Monday, June 24, 2013

6 AM EST Tuesday - Brian wins

Well, the rumor mill has acquired a grist farm, and it is looking increasingly like Brian has a direct line to President Obama

Lots of speculation on what will be in it. You've got mine from February and May:  no shutdown of Keystone, but something else substantial, with fingers crossed it's the NRDC proposal to regulate existing coal power plants. The speculation suggests a bunch of other climate-related actions will also get thrown in, both on adaptation (which makes sense practically and politically) and carbon sequestration (which makes sense politically, I'm less sure practically except that it needs to be fully researched).
Brian's advice, "How's this deal:  everyone, including other fossil fuel interests, gangs up against coal" appears to be what will happen.

Consider this an open thread on the speech tomorrow.  In the meantime the other Whitehouse can entertain the assembled

12 comments:

Brian said...

One good thing is that Obama's making his main move on climate before announcing Keystone. A positive effect of the enviro focus on Keystone is that it increases how much Obama will have to offer in return for allowing Keystone. That makes it more likely that he will have to do something additional to help the climate, beyond what he's announcing today, when he ultimately comes out in favor of Keystone.

Anonymous said...

Making the use of coal in the US more expensive means the price of coal in the US drops.

But a drop in the price of coal makes it more appealing to overseas consumers.

Much as we do in health care, the US consumer will be subsidizing foreign energy.

Eunice.

EliRabett said...

Transportation costs can be a bitch

Russell Seitz said...

Hydrocarbons are hydrocarbons.

Absent Zeal, a commodity in oversupply in the Climate Wars, an obvious way to take a whack out of power plant CO2 emissions is to tax coal in proportion to the prcentage of carbon it contains, so as to encourge production from deposits that get the most BTU's from hydrogen, and discourage the burning of coal closer to anthracite .

If all the US burned was high volatile coal, it could take a half a Wedge of annual CO2 emission off the US charts .


The numbers speak for themselves , but it isn't going to happen because both sides loath the distraction of the the merely reasonable.

EliRabett said...

The best way would be to frack the coal mines for the hydrocarbons and leave the stones lie. Most of the volatiles are lost because the coal is ground up underground so it can be transported out of the mine on conveyor belts.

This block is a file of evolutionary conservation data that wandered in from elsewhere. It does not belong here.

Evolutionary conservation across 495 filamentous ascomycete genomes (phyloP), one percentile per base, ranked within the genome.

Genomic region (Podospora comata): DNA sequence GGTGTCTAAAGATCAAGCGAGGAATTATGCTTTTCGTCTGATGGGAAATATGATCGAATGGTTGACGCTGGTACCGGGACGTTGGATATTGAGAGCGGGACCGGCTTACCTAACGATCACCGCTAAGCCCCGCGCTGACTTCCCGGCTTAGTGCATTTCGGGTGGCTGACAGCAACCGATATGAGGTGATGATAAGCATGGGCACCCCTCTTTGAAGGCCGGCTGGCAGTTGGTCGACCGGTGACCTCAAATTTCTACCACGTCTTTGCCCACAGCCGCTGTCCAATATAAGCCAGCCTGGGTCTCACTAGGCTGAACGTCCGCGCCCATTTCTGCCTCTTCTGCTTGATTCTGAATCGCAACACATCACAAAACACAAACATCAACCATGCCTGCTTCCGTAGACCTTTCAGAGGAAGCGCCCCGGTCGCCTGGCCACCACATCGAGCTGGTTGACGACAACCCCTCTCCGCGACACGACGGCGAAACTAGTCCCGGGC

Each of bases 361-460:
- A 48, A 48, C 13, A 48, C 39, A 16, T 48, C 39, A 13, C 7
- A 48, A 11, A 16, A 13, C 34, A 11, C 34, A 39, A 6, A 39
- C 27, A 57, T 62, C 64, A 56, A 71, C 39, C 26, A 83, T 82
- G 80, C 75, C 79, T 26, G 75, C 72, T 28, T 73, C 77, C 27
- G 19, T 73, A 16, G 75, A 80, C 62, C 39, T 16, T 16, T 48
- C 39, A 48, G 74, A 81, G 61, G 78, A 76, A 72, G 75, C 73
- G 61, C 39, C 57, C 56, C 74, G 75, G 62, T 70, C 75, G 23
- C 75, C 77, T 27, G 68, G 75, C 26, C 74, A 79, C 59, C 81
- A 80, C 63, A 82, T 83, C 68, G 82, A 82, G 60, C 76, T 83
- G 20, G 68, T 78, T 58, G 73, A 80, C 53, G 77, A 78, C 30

EliRabett said...

Oh yeah, coal are stones, not hydrocarbons and Eli has the Raman spectra to prove it. (Somewhere)

Russell Seitz said...

It'll stand pat and await Ethon's Promethean judgement : hydrogen is hydrogen even when fossillized, and amber is just a thermoplastic polymer that happens to have been made by God.

Russell Seitz said...

Finest kind of coal, amber. They should burn more of it.

Hank Roberts said...

> tax coal in proportion to
> the prcentage of carbon

>> frack the coal mines

http://phys.org/news/2013-05-graphite-lubricates-fault-zones.html

Ya know, I suspect if we still had Tesla around, there'd be some way to connect the coal beds to the atmospheric electrical circuit (via Google's balloons and long conducting tethers?) and just run our civilization off slight flickers in the overall natural variation in electron flow.

But, alas ....

Oh, wait, Captcha hints, let's see what 'oogling its suggestion turns up:

Stimulation of methane generation from nonproductive coal by addition of nutrients or a microbial consortium
EJP Jones, MA Voytek, MD Corum… - Applied and …, 2010 - Am Soc Microbiol

Sequestration of carbon dioxide in coal with enhanced coalbed methane recovery a review
CM White, DH Smith, KL Jones, AL Goodman… - Energy & …, 2005 - ACS Publications

much else suggesting there's probably a better way to pull energy out of the ground. Sigh.

Russell Seitz said...

Thank's for the epiphany, hank--
' Qu'ils mangent du charbon'


the upside of which is to ask the synthetic bioloy go to guys f they have any genes up their sleve which, repackaged in whatever anaerobe du jour is on the menu , can much on coal and framboidal pyrites and burp forh just plain hydrogen.

Whereupon West Virginia's happy hydrogen miners would become culture heros inside Joe Romm's beltway, and enemies of the state in Texas.

Russell Seitz said...

I shoulda turned on Speellcheck:

Thanks for the epiphany, Hank--
' Qu'ils mangent du charbon'


the upside of which is to ask the synthetic biology go-to guys if they have any genes up their sleve which, repackaged in whatever anaerobe du jour is on the menu , can munch on coal and framboidal pyrites and burp forh just plain hydrogen.

Whereupon West Virginia's happy hydrogen miners would become culture heros inside Joe Romm's beltway, and enemies of the state in Texas.

Susan Anderson said...

Sadly, the person I think most closely resembles President Obama is Andy Revkin.